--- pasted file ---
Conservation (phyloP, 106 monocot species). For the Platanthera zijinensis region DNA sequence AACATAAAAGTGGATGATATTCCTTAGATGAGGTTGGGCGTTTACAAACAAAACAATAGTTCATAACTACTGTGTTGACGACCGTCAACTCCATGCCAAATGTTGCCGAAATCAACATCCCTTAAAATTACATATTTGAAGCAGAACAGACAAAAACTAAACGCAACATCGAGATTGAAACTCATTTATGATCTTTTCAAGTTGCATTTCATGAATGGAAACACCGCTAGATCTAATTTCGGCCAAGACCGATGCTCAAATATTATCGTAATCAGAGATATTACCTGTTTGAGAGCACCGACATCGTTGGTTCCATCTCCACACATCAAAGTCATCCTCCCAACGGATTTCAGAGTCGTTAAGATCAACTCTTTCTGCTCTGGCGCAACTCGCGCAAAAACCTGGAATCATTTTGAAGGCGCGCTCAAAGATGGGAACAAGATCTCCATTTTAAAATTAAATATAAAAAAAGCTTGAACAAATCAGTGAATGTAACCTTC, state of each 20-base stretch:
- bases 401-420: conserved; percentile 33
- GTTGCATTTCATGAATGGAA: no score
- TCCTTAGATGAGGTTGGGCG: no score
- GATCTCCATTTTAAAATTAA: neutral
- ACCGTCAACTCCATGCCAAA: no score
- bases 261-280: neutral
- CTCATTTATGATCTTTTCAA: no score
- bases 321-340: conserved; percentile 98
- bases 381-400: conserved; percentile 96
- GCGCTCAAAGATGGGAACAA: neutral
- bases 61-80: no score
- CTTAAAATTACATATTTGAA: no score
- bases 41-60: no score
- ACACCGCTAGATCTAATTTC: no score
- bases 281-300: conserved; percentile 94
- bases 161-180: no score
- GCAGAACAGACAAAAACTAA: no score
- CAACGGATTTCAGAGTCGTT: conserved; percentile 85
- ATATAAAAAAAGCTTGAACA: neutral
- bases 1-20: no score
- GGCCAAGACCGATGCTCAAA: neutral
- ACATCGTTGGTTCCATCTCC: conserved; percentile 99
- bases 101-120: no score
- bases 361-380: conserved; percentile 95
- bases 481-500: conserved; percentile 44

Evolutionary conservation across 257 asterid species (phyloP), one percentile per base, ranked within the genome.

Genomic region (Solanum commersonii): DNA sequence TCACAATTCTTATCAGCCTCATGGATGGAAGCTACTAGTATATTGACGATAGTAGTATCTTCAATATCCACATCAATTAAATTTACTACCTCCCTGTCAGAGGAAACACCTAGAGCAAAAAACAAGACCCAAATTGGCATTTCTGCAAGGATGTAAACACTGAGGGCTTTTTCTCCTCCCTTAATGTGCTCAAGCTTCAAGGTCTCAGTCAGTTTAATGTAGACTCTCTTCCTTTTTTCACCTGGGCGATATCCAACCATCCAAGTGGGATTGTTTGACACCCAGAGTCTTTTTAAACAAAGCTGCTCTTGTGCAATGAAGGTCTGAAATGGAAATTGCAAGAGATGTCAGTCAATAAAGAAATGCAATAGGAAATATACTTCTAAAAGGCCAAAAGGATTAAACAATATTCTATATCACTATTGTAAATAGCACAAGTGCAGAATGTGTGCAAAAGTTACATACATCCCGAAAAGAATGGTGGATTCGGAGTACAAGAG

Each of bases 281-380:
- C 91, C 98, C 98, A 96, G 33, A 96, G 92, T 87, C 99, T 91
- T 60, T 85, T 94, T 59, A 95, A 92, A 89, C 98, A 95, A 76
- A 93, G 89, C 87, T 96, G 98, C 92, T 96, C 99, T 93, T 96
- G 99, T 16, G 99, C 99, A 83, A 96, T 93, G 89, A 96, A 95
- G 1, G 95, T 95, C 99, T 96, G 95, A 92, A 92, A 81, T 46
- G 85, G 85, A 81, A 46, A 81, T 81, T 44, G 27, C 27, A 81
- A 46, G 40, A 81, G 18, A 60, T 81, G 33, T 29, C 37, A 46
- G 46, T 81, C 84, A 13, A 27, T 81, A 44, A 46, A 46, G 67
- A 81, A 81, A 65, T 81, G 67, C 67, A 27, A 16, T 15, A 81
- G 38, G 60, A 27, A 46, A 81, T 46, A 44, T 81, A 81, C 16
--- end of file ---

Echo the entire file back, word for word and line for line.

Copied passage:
Conservation (phyloP, 106 monocot species). For the Platanthera zijinensis region DNA sequence AACATAAAAGTGGATGATATTCCTTAGATGAGGTTGGGCGTTTACAAACAAAACAATAGTTCATAACTACTGTGTTGACGACCGTCAACTCCATGCCAAATGTTGCCGAAATCAACATCCCTTAAAATTACATATTTGAAGCAGAACAGACAAAAACTAAACGCAACATCGAGATTGAAACTCATTTATGATCTTTTCAAGTTGCATTTCATGAATGGAAACACCGCTAGATCTAATTTCGGCCAAGACCGATGCTCAAATATTATCGTAATCAGAGATATTACCTGTTTGAGAGCACCGACATCGTTGGTTCCATCTCCACACATCAAAGTCATCCTCCCAACGGATTTCAGAGTCGTTAAGATCAACTCTTTCTGCTCTGGCGCAACTCGCGCAAAAACCTGGAATCATTTTGAAGGCGCGCTCAAAGATGGGAACAAGATCTCCATTTTAAAATTAAATATAAAAAAAGCTTGAACAAATCAGTGAATGTAACCTTC, state of each 20-base stretch:
- bases 401-420: conserved; percentile 33
- GTTGCATTTCATGAATGGAA: no score
- TCCTTAGATGAGGTTGGGCG: no score
- GATCTCCATTTTAAAATTAA: neutral
- ACCGTCAACTCCATGCCAAA: no score
- bases 261-280: neutral
- CTCATTTATGATCTTTTCAA: no score
- bases 321-340: conserved; percentile 98
- bases 381-400: conserved; percentile 96
- GCGCTCAAAGATGGGAACAA: neutral
- bases 61-80: no score
- CTTAAAATTACATATTTGAA: no score
- bases 41-60: no score
- ACACCGCTAGATCTAATTTC: no score
- bases 281-300: conserved; percentile 94
- bases 161-180: no score
- GCAGAACAGACAAAAACTAA: no score
- CAACGGATTTCAGAGTCGTT: conserved; percentile 85
- ATATAAAAAAAGCTTGAACA: neutral
- bases 1-20: no score
- GGCCAAGACCGATGCTCAAA: neutral
- ACATCGTTGGTTCCATCTCC: conserved; percentile 99
- bases 101-120: no score
- bases 361-380: conserved; percentile 95
- bases 481-500: conserved; percentile 44

Evolutionary conservation across 257 asterid species (phyloP), one percentile per base, ranked within the genome.

Genomic region (Solanum commersonii): DNA sequence TCACAATTCTTATCAGCCTCATGGATGGAAGCTACTAGTATATTGACGATAGTAGTATCTTCAATATCCACATCAATTAAATTTACTACCTCCCTGTCAGAGGAAACACCTAGAGCAAAAAACAAGACCCAAATTGGCATTTCTGCAAGGATGTAAACACTGAGGGCTTTTTCTCCTCCCTTAATGTGCTCAAGCTTCAAGGTCTCAGTCAGTTTAATGTAGACTCTCTTCCTTTTTTCACCTGGGCGATATCCAACCATCCAAGTGGGATTGTTTGACACCCAGAGTCTTTTTAAACAAAGCTGCTCTTGTGCAATGAAGGTCTGAAATGGAAATTGCAAGAGATGTCAGTCAATAAAGAAATGCAATAGGAAATATACTTCTAAAAGGCCAAAAGGATTAAACAATATTCTATATCACTATTGTAAATAGCACAAGTGCAGAATGTGTGCAAAAGTTACATACATCCCGAAAAGAATGGTGGATTCGGAGTACAAGAG

Each of bases 281-380:
- C 91, C 98, C 98, A 96, G 33, A 96, G 92, T 87, C 99, T 91
- T 60, T 85, T 94, T 59, A 95, A 92, A 89, C 98, A 95, A 76
- A 93, G 89, C 87, T 96, G 98, C 92, T 96, C 99, T 93, T 96
- G 99, T 16, G 99, C 99, A 83, A 96, T 93, G 89, A 96, A 95
- G 1, G 95, T 95, C 99, T 96, G 95, A 92, A 92, A 81, T 46
- G 85, G 85, A 81, A 46, A 81, T 81, T 44, G 27, C 27, A 81
- A 46, G 40, A 81, G 18, A 60, T 81, G 33, T 29, C 37, A 46
- G 46, T 81, C 84, A 13, A 27, T 81, A 44, A 46, A 46, G 67
- A 81, A 81, A 65, T 81, G 67, C 67, A 27, A 16, T 15, A 81
- G 38, G 60, A 27, A 46, A 81, T 46, A 44, T 81, A 81, C 16